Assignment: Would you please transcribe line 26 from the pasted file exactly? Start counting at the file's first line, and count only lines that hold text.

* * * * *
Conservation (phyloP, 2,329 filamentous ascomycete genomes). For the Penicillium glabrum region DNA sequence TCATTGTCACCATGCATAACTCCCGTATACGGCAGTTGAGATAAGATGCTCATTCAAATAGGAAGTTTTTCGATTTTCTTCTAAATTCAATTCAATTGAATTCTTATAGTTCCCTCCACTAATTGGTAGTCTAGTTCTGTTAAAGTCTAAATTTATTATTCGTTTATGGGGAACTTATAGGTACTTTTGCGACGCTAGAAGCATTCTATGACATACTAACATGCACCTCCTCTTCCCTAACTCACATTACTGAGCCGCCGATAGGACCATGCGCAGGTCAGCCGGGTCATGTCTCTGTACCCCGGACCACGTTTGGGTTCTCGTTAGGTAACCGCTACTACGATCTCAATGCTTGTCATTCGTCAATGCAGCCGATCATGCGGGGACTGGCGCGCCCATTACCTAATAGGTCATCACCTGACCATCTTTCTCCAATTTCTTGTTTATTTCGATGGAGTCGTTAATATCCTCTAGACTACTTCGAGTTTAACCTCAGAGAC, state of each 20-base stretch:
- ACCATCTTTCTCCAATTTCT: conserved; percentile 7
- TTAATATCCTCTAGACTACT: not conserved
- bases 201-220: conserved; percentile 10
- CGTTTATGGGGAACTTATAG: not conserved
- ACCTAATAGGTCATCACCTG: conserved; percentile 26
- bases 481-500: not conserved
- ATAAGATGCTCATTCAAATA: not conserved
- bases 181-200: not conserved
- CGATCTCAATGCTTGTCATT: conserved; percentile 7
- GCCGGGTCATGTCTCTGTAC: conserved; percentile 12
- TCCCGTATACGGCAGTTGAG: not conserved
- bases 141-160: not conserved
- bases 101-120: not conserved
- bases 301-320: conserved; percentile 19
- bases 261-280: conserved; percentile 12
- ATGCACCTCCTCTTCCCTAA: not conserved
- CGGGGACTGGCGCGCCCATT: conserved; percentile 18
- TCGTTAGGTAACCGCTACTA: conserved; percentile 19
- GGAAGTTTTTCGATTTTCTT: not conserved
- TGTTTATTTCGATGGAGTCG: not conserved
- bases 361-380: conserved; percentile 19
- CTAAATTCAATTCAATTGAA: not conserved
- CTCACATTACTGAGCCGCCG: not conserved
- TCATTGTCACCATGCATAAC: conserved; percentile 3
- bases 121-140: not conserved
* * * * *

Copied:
- bases 121-140: not conserved